Lady Justice, the personification of the Roman goddess Justitia, keeps a vigil over the entrances of many court houses in America. For those who may have forgotten, she is often cast as an eyeless or blindfolded low-level Hyperion, signifying the blinding or the elimination of luck (Fates) from the equation when one is seeking justice. While her neutrality may exist in our courts, the lady's reach wanes as she nears the mortgage industry. Inside those halls, some may be peeking askance at race.
As more families across the country seek loan modification into an affordable payment, the last thing a homeowner needs is to think not being a member of the majority as another hoop to squeeze through before being approved.
Since the banking crisis in 2008, many surveys suggest minorities are less likely to make it through the long process of having loans reduced to a payment about 28 percent of their monthly income (higher ratios are allowed in many other programs).
Considering nearly thirteen-million people are out of work, many families who purchased homes with two incomes are now struggling to get by on one salary and an unemployment check, if they are fortunate enough to be getting one. Homeowners whose benefits have run out or never qualified are shaving expenses where they can.
In a country as diverse as the United States, race is still tracked on many documents. The loan application is no exception. On the Fannie Mae version of the Uniform Residential Loan Application (form 1003), one of the last questions to be answered before signing is race.
Even though borrowers have the option of selecting “I do not wish to furnish this information,” in light of what is happening to some unfortunate people, many probably wished they had remained racially invisible. Then again, the question has to be asked whether or not failure to state one’s race raises a red flag in the approval process, considering that initial underwriting is done by computers. Machines are only as blind as the people who programmed them.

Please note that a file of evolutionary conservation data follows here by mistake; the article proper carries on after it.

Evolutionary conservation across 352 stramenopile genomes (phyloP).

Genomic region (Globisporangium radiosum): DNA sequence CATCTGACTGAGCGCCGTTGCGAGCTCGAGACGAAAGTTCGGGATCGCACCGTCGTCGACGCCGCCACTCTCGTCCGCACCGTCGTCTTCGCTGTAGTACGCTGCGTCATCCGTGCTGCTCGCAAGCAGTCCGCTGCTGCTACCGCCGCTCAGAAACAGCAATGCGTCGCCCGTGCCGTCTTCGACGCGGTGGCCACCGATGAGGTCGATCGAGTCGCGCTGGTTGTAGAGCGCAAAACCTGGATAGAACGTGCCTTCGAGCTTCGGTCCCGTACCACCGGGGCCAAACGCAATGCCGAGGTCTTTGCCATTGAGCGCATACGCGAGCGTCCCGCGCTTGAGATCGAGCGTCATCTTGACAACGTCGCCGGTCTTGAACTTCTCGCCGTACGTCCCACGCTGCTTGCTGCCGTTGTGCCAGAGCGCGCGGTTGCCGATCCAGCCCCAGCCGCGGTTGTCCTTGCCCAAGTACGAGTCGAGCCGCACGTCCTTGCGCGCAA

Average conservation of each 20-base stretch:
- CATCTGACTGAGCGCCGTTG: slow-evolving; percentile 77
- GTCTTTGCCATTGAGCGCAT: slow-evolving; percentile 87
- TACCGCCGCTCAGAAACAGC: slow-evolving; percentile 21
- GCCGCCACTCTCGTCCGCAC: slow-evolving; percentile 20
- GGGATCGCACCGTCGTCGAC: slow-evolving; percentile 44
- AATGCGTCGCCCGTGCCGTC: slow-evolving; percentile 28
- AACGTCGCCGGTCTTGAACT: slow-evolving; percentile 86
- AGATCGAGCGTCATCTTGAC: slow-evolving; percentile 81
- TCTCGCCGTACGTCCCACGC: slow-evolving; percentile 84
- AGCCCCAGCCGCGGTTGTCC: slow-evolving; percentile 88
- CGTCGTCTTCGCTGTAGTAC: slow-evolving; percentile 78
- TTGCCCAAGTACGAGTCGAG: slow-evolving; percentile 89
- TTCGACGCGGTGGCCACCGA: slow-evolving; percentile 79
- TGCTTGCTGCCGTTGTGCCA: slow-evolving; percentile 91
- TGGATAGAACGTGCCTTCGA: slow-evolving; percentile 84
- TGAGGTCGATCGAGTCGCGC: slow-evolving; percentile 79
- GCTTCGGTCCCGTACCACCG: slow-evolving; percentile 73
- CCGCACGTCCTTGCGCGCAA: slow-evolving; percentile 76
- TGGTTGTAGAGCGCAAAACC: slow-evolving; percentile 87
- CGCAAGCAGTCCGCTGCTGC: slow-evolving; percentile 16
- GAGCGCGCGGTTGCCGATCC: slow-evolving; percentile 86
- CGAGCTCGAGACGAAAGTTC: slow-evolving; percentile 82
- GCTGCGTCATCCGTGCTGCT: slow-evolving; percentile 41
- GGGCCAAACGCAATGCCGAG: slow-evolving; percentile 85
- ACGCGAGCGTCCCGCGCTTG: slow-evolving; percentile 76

In addition to this latest display of let’s say intolerance, any loan officer who has been in the business for any length of time will tell you having your applicant check “White” sometimes will garner approval for a non-white applicant who has been previously turned down. Although I have never had that problem in my company, I have colleagues who could attest to the reality of mortgage bigotry.
Old habits tend to die easier than stereotypes. While there are two camps on the efficacy of racial profiling, when it comes to national security, families struggling to make ends meet certainly pose no threat, except to those committing systemic terrorism on those who checked a box that only reflects what they are in a mirror.
Your opinion to the realities of this problem is encouraged.
Question: Should applicants hide their race when trying to save their homes from foreclosure?